Antibiotic Resistance To Be Fought With New Drugs Found In Dirt

Cloud Computing
Feb 22 2018

Antibiotic Resistance To Be Fought With New Drugs Found In Dirt

Antibiotic drugs have been used for the last 70 years to treat patients who have infectious diseases. Since the 1940s, they have greatly reduced illness and death. However, excessive antibiotic use is so prevalent that infectious organisms have adapted, making the drugs less effective.

Consequently, each year in the United States, at least 2 million people become infected with bacteria that are resistant to antibiotics. At least 23,000 people die each year as a direct result of these infections.





Antibiotic: Soil Is Healthy

It’s logical to consider soil and dirt as lifeless. But, in fact, soil  is full of healthy microbial life.  Indeed, many dirt-dwelling microorganisms may yield new powerful antibiotics that can destroy current resistant infections.

Recently, NIH-funded researchers discovered a new class of antibiotics, called malacidins (Latin for, “killing the bad”). They analyzed the DNA  bacteria from more than 2,000 soil samples, from all across the United States. These compounds successfully killed several types of multidrug-resistant bacteria in laboratory tests. Most impressive was the ability of malacadins to wipe out the lethal highly drug resistant MRSA bacteria skin infections in rats. Often referred to as a “super bug,” MRSA threatens the lives of tens of thousands of Americans each year.


Antibiotic: New Powerful Malacidin Antibiotic Drugs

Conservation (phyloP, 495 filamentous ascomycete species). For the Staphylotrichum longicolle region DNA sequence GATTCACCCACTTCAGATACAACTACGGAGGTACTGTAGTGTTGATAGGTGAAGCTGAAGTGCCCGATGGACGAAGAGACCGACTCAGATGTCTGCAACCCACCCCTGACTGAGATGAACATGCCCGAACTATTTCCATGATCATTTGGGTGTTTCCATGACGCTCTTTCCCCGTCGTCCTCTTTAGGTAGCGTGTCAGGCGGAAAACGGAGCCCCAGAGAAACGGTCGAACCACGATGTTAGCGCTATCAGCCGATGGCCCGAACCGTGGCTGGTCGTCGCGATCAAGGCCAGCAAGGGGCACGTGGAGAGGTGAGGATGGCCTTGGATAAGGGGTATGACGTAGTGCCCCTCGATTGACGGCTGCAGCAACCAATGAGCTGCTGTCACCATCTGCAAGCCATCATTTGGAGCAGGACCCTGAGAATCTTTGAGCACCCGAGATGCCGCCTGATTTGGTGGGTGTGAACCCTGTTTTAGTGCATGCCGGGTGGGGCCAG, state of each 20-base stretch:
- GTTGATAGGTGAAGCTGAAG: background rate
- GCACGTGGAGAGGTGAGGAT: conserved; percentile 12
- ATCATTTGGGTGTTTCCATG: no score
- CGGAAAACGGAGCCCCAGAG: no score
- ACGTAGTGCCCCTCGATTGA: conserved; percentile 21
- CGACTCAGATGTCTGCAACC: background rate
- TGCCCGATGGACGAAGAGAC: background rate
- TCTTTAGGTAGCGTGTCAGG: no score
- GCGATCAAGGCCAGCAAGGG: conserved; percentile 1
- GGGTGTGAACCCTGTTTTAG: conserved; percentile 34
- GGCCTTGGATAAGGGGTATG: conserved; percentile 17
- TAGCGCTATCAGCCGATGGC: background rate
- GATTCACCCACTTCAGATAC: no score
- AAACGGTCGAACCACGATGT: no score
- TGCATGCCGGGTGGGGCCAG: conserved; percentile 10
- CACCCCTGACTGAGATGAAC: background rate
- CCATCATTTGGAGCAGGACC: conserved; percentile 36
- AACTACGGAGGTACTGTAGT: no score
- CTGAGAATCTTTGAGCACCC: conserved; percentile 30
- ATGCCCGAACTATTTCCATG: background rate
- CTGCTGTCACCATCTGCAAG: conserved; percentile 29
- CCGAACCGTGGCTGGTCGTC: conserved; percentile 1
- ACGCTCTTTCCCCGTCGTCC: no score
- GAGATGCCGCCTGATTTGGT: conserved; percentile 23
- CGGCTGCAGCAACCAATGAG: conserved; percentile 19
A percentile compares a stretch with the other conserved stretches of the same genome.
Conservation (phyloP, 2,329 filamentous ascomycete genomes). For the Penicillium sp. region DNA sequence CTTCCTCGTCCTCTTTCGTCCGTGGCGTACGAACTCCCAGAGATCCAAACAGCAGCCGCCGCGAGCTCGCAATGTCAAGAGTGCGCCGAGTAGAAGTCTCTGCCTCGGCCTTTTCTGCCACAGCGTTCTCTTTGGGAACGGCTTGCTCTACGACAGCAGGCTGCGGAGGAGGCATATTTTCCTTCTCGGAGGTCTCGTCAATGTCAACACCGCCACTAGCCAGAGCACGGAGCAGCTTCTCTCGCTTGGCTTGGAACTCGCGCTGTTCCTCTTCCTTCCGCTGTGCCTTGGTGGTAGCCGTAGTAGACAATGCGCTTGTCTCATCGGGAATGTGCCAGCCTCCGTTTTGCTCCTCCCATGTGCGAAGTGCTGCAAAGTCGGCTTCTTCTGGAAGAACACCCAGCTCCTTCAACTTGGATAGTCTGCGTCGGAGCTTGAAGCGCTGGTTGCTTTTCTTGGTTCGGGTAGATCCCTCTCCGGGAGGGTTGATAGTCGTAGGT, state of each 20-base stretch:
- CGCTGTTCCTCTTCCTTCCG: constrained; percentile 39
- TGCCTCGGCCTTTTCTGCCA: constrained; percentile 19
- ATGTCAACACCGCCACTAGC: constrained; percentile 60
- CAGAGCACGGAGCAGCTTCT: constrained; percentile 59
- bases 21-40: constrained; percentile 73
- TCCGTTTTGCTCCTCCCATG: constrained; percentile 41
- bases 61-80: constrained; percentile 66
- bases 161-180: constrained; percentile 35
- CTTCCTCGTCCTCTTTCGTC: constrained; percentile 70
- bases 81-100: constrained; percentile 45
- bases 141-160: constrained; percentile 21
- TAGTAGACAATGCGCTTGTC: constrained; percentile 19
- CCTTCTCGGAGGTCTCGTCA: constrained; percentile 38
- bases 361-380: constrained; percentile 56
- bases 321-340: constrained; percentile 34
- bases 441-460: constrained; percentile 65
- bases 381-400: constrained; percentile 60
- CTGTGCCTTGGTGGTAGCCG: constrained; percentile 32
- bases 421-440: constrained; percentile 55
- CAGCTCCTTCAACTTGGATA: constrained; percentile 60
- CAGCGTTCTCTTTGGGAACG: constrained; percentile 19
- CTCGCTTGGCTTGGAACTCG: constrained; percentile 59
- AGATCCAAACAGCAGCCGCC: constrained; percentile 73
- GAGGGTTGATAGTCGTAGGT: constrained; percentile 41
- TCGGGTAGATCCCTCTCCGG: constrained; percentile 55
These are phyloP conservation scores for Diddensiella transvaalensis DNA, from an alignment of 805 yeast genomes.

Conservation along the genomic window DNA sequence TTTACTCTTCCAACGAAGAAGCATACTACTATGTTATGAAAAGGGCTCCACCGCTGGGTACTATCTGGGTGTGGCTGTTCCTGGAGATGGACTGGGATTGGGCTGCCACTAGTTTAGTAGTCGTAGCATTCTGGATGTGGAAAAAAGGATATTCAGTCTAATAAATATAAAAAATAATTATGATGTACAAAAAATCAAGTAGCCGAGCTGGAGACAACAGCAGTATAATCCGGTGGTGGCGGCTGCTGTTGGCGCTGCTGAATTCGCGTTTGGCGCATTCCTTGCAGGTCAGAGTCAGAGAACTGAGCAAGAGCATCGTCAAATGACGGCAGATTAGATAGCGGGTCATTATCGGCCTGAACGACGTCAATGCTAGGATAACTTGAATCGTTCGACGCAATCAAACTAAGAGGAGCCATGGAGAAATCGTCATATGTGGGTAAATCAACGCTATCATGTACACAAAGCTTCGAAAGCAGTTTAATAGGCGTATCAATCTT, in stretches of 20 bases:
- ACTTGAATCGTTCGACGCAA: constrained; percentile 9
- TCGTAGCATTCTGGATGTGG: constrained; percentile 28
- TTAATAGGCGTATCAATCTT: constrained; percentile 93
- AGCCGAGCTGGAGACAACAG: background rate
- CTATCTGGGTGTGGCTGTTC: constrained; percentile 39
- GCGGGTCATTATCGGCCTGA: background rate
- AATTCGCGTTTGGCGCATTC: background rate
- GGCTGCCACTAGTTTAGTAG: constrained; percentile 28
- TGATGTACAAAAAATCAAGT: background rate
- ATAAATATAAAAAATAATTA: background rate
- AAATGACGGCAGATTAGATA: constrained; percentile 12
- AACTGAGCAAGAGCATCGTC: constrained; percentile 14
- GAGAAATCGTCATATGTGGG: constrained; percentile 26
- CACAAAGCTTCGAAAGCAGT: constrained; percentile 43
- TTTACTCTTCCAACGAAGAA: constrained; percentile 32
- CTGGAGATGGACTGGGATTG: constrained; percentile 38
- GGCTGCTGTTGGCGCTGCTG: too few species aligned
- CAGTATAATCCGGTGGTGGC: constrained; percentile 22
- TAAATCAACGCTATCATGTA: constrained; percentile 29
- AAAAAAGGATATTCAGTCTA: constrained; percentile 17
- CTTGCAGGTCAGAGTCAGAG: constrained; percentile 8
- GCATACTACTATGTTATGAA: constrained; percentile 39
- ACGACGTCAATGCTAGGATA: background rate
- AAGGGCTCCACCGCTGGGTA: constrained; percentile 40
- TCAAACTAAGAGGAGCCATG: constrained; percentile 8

In the study reported in Nature Microbiology, researchers led by Sean Brady at The Rockefeller University, New York took a different approach. They scoured DNA extracted from trillions of soil-dwelling bacteria, most of them collected by citizen scientists living all around the country and mailed to Brady and colleagues in plastic baggies.

The researchers found novel clusters of genes that structurally resemble current look like calcium-dependent antibiotics. Calcium based antibiotics attack bacteria only in places where calcium is present to carry out basic cellular functions.


Antibiotic: Results Show Malacidins Effectively Fight Bacteria

The researchers found that Malacidin based compounds killed many multidrug-resistant pathogens, including several different strains of the deadly MRSA. They were also successful in treating a Staph-infected skin wound on rats, without causing any apparent toxicity or damage to the animals’ own cells.

Malacidins attack an essential part of the bacterial cell wall in a unique way compared to current calcium-dependent antibiotics. Their mechanism is unique, as it is difficult for other bacteria to circumvent. The researchers found that after 20 days of exposure to sublethal levels of malicidins, none of the tested lab bacteria showed signs of resistance.



Malacidins are just the start. Researchers believe the soil contains an untapped reservoir of antibiotics. Sophisticated tools will find them. This is great news, as a solution to the growing problem of antibiotic resistance may just be right in our own backyards.

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Barry G

Barry graduated from City University of New York and holds a Ph.D. in Physiological Psychology.

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